Name: Lori Montgomery Period: 1 Date: 3/21/13
Unfamiliar Word (type the word AND the sentence it’s in or copy and paste it) Strategies Used (Use 3 for each word)
Today we learned strategies to figure out unfamiliar words that we see when reading.
1. Researchers believe the study has value beyond the
giant of the north woods, because the ailments killing moose could shed light on health threats to other species, including humans. 2. Researchers believe the study has value beyond the iconic giant of the north woods, because the
killing moose could shed light on health threats to other species, including humans. 3. Cornicelli compared the technology to "life alert" necklaces some senior citizens use to
emergency responders. 1. Prefix. “un” means not 2. The “familiar” part is like “family” 3. Context clue “figure out” must mean I don’t already know it 4. It is an adjective describing the noun “words” 1. Sound it out, separate the word Icon-ic 2. context clues – giant 3. heard it before on TV 1. Sound out Ail-ments 2. Context Clues 3. Reread 1. Reread 2. Context Clues 3. Sound out Sum-mon
Your Prediction of the Meaning (Based on your strategies, make a GUESS)
Something you don’t already know, something strange or unknown Iconic- unique Ailments- ways Summon- directs, calls to Actual Definitions of the Word of, pertaining to, or characteristic of an icon. 2. Art. (of statues, portraits, etc.) executed according to a convention or tradition. Also, i·con·i·cal. a physical disorder or illness, especially of a minor or chronic nature to call upon to do something specified. 2. to call for the presence of, as by command, message, or signal; call.
3. to call or notify to appear at a specified place, especially before a court: to summon a defendant. 4. to authorize or order a gathering of; call together by authority, as for deliberation or action: to summon parliament. 5. to call into action; rouse; call forth (often. followed by up ): to summon all one's courage.
The strategies (from our brainstorm + a few):
Use the context clues in the sentence or surrounding sentences to make a guess at the meaning of the unfamiliar word. Think of other words that have the same word parts as the unfamiliar word. Like biology, biome, biography and think of what they have in common. Think of Latin/Greek roots, prefixes, and suffixes you have learned in school. Un-, re-, -ology, -ly and how they affect the word. Use a dictionary if one is available or allowed. Think of other words you could substitute for the unfamiliar word without changing the meaning of the sentence. Synonyms..... Try to sound the word out Look in a thesaurus for synonyms if available or allowed Do a Google search for the word Ask someone else what it means (not always appropriate in school, but often employed outside of school) Think about another time you have seen the word, in another story/article you have read, or on a sign, etc. Close your eyes and think about what is happening in the story or article and visualize the meaning. Look at other parts of the passage that are nearby and see if the unfamiliar word is repeated and use those context clues.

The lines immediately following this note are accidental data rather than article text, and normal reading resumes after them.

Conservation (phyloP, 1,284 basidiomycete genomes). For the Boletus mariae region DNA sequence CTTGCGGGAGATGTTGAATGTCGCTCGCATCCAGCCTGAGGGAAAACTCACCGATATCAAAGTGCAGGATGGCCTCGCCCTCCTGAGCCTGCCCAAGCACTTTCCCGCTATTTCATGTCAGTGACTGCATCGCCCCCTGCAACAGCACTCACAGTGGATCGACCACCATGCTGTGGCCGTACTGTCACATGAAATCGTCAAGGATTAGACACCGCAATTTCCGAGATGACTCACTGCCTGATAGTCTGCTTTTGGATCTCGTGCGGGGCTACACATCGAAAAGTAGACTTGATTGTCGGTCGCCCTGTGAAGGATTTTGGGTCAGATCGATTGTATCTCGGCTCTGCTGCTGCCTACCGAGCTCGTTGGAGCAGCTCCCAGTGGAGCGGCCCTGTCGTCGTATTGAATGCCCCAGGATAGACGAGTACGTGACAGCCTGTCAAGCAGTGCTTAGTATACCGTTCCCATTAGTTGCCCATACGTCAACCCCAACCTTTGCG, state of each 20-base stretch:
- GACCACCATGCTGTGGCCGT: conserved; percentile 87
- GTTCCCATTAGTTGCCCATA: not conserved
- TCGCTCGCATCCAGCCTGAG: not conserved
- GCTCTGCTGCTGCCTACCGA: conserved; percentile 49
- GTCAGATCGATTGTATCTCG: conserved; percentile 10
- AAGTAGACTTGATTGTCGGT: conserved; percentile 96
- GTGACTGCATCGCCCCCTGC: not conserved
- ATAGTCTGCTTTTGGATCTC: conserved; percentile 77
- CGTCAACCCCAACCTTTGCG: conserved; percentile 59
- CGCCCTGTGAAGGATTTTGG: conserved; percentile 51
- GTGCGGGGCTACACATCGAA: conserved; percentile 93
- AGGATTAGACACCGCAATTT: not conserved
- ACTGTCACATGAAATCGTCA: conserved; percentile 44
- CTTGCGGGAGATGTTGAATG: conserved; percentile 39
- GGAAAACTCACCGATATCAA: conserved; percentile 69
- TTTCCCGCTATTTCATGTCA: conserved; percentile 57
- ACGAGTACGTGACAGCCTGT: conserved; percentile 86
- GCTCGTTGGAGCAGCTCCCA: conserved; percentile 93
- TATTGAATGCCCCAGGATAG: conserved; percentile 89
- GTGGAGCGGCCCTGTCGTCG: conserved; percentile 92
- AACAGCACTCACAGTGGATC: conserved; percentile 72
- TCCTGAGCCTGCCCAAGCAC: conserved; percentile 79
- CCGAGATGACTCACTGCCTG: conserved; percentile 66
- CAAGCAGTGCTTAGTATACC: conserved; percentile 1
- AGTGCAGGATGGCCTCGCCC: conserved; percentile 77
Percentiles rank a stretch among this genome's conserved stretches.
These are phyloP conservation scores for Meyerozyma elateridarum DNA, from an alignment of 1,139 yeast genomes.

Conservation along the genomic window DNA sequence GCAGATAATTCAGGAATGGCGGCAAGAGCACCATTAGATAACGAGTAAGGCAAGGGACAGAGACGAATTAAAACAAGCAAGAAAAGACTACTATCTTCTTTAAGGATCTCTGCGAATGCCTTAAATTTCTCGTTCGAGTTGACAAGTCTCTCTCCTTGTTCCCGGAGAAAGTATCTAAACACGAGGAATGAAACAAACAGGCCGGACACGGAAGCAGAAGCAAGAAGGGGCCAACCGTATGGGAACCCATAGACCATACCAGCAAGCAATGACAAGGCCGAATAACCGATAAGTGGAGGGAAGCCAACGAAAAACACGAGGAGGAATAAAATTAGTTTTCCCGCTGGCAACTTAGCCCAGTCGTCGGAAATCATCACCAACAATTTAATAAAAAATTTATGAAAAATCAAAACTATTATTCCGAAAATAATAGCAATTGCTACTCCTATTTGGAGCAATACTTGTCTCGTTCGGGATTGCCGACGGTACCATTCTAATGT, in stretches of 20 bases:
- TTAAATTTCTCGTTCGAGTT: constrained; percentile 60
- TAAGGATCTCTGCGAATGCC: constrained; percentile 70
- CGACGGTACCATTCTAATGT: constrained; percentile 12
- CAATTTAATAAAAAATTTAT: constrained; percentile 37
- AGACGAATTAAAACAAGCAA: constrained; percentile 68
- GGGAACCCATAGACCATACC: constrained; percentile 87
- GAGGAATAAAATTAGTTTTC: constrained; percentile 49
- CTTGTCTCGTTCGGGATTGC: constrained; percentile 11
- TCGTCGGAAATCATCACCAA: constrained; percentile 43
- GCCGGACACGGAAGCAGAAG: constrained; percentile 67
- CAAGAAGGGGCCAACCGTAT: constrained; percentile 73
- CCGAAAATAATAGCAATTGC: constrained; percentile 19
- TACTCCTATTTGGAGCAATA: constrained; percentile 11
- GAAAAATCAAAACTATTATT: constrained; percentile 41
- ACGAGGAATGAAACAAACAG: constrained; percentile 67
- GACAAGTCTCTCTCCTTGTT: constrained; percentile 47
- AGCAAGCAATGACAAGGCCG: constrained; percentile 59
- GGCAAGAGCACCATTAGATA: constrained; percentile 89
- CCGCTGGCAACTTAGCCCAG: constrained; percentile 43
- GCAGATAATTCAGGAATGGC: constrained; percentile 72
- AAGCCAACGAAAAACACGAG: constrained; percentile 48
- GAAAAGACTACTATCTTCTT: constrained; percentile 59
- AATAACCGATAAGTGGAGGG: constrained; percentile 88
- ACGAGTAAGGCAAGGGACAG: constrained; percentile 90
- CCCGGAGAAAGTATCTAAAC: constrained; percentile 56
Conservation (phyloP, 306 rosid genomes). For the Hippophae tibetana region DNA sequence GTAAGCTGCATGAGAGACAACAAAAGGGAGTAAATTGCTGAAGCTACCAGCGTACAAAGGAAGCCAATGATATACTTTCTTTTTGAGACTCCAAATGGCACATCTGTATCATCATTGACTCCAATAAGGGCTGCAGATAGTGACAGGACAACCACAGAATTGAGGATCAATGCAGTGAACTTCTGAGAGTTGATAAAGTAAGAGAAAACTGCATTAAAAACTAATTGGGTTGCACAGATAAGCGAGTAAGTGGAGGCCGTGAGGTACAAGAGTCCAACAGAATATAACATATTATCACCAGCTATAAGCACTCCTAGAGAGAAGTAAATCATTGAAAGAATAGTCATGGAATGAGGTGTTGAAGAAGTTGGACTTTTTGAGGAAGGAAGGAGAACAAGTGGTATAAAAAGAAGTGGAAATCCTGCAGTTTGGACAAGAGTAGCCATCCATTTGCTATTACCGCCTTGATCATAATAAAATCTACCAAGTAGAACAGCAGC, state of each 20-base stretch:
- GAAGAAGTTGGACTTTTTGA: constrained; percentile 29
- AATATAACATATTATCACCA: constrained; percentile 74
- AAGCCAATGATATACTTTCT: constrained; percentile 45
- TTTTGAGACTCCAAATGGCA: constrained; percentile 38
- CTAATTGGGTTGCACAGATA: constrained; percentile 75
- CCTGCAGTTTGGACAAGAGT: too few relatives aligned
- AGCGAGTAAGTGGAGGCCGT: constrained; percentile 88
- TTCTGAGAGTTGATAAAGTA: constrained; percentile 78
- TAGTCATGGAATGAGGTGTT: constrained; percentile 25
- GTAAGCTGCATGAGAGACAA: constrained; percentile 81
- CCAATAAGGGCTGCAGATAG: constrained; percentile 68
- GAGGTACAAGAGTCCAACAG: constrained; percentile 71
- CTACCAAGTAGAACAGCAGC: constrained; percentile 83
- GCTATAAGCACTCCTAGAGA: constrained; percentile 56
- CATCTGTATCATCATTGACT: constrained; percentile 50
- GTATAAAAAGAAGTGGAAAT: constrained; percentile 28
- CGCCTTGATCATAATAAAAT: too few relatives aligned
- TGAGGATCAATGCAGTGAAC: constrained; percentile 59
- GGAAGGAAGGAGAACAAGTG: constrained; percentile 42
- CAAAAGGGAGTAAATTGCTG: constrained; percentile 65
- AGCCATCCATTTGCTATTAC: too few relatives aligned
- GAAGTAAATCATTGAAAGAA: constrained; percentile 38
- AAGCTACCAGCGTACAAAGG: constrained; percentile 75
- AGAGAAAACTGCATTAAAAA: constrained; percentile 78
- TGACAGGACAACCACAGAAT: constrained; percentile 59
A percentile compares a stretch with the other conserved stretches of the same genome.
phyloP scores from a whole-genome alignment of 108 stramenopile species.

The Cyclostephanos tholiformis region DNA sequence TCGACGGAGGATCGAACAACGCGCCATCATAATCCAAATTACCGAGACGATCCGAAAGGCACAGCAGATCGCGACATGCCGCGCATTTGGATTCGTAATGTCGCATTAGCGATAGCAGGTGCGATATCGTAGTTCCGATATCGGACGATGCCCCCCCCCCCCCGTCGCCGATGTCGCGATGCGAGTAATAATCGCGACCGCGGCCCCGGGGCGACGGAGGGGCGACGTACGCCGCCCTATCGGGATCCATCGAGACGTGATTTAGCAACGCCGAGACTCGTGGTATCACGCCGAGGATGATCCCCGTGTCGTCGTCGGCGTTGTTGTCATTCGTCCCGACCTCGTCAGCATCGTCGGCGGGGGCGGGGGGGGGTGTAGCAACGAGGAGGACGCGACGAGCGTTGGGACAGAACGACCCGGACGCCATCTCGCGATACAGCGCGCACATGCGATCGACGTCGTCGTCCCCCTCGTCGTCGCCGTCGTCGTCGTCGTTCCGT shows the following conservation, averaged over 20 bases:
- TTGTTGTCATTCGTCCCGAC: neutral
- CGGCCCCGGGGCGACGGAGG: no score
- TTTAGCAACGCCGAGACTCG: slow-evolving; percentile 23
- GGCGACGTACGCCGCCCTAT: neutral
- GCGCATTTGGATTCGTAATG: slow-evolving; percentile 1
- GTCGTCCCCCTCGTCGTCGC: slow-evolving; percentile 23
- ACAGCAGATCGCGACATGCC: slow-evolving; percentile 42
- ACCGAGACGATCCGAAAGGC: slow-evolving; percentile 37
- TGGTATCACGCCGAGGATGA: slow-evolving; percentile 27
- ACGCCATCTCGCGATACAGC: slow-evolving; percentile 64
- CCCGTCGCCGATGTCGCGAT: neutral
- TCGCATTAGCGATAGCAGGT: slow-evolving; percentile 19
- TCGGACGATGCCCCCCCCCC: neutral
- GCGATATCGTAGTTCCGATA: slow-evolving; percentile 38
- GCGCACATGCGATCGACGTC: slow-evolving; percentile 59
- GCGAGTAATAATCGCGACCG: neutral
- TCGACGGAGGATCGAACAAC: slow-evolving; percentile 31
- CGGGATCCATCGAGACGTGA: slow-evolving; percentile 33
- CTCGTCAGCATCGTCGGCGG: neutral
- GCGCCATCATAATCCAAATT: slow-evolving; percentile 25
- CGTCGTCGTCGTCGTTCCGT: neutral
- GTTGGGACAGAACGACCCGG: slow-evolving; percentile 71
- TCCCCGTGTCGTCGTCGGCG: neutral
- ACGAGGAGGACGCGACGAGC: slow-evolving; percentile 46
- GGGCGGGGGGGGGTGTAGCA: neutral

Think of the part of speech of the unfamiliar word. If it’s being used as an adjective, it’s describing a noun, etc.
Reflection Questions: Type your answers after each question. Use complete sentences.
1) What are some situations (outside of school) when you might encounter unfamiliar words?
In a book I’m reading or a field trip.
2) Describe 2 strategies that you learned about today that you will definitely use when reading in the future.
Find synonyms and visualize a story about the word. 3) Why did you pick those 2 strategies? Do you think they will be effective strategies when you are in the situations described in question 1? Why or why not?
I picked them because I didn’t know them until now. I think these strategies will help me in my life because I am always seeing new words and trying to think of what they mean.
4) What are some other ways you can learn new words and improve your vocabulary outside of school? I can read books and watch TV shows for new words. 5) Do you think it is important to have a well-developed vocabulary? Why or why not? Yes because people judge you on vocabulary and you need it to write essays and talk with people.